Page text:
So I’m a nanny for two adorable two-year-olds. They’re from two different families, who are friends, and the kids couldn’t be more different. The boy, who I’ll call Alex, is shy and sensitive, does like running around and making noise, but also staring off into space and drooling. The girl, Margaret, is a pistol– chatty, independent, affectionate, and obsessed with babies and leggings.
Today we rugged up in our snow gear and headed to the park across the street for some snow time. It’s been snowing since late last night, and the flakes are wet and fluffy. We trekked through the mucky March cold for almost an hour, and when I finally had had enough, we turned around to come home.
But Margaret didn’t want to.
Her little face was bright red, with blonde wisps of hair freezing to her snow-covered cheeks, but she insisted on staying out.
Margaret, as I mentioned, is extremely independent. She’s pretty good at doing things herself, too. She can put undies, pants, socks, and sometimes even shoes on. So when I said it was time to go–no other choice, we’re leaving now whether you like it or not–she insisted on not holding my hand. She wanted to walk by herself. Okay, I said. Go ahead.
She began running in the other direction, shouting, “NO NO NO NO NO!” Which, being freezing myself, I was going to have none of.
So I scooped her up, flailing and crying, and said that when she was ready to walk in the proper direction she could walk by herself. She calmed down enough to say she was, and then took off the wrong way again. So I scooped her up again. She gave an unholy scream and commenced struggling. I was holding her sideways by the tummy, tucked under my arm, to avoid being kicked and smacked in the head, while I held Adam’s hand and helped him through the snow with the other.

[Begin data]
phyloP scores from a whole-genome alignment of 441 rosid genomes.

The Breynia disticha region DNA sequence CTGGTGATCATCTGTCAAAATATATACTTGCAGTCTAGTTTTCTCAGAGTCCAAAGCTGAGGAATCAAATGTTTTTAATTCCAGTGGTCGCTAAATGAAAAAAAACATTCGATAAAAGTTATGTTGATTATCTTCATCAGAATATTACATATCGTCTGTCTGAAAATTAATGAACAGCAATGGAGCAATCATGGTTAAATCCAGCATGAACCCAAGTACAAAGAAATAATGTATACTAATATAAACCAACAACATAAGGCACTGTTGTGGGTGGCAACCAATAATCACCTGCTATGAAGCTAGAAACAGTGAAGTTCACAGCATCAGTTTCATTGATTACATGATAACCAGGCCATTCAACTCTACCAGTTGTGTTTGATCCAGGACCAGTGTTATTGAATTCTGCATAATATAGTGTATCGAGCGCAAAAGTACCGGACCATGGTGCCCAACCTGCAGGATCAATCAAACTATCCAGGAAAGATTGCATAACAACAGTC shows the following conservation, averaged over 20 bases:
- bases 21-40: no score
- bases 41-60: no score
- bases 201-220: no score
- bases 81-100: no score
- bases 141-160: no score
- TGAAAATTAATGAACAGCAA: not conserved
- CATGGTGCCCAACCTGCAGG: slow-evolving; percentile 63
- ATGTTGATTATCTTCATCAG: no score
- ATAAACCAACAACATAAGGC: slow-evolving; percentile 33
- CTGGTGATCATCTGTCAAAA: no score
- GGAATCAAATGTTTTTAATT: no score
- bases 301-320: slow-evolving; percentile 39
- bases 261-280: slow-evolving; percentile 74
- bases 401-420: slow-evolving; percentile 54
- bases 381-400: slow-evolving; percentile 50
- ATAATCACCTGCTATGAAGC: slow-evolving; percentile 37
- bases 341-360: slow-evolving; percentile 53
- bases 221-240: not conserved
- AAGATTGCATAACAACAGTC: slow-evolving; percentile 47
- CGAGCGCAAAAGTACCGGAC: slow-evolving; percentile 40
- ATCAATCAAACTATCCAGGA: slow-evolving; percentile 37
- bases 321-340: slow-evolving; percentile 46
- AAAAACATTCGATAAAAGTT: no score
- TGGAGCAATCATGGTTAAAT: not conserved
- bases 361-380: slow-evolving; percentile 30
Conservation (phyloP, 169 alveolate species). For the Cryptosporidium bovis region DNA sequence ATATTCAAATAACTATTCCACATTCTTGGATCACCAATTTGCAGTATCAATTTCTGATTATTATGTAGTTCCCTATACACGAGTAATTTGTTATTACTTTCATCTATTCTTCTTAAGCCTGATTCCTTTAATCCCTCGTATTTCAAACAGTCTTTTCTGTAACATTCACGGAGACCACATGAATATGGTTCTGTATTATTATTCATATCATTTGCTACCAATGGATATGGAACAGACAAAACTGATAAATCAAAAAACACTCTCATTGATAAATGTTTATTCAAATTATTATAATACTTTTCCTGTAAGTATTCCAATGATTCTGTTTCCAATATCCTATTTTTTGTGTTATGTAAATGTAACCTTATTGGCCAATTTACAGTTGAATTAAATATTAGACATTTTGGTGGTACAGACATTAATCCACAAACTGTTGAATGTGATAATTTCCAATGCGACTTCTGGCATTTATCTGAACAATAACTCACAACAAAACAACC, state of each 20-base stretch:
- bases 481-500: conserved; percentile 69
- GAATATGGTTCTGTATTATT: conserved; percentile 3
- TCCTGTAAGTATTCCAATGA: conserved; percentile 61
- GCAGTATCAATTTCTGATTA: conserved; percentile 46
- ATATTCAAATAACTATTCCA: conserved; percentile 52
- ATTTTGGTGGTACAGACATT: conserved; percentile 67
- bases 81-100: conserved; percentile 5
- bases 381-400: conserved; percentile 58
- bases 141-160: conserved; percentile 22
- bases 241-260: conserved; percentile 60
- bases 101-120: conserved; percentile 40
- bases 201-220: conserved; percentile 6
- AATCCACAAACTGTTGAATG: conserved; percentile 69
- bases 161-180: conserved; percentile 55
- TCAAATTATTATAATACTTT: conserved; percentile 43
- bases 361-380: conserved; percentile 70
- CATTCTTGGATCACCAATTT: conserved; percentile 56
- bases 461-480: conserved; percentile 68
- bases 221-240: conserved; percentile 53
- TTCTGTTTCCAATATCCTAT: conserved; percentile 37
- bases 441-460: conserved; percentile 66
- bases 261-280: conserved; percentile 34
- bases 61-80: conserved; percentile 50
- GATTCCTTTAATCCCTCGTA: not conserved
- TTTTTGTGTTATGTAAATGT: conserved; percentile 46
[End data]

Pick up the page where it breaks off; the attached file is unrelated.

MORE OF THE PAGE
We walked like that all the way home, and when I set her down to open the door, she began running as fast as her snow gear would let her back to the park.
If only I had as much tenacity with the things I want as Margaret does.
I caught up with her and carried her under her armpits back to the house, where I balanced her on my knee to get the door open and then promptly locked us all inside. Despite the cold, we were both sweating, and poor Alex was just watching the scene with a long string of spit hanging from his lip. Margaret screamed and clawed at the door to open it, but being two, she had no recourse. I have to admit there was something satisfying about knowing I’d won.
After I hauled her up the stairs to the apartment, I set her down on the couch, and it was like the spell had broken. She was still hysterical and growling, but was no longer physically violent. I sat down next to her, exhausted, and she threw her arms around my neck and sobbed.
Normally, I’m pretty no-nonsense with temper tantrums. Throwing a fit does not get my attention. It gets you a seat in the “calm down chair” until you’re ready to express yourself appropriately. But today I wasn’t prepared to handle round two of the shit storm that would come from a time out. Instead, I held her close until she was breathing normally, and then I said this:
“I love you, Margaret. It’s okay to be frustrated or sad. It’s not okay to throw a fit. You’re still a little girl. When Meesa tells you to do something, it’s only because she wants to keep you safe. Do you understand?”
“Meesa,” Margaret started, and then stopped herself and looked me very seriously in the face. “Meesa, one time a birdie stole my chip.”
Then we had lunch and all three of us had a nap.
This has been day 210. Just another day in the life of a nanny.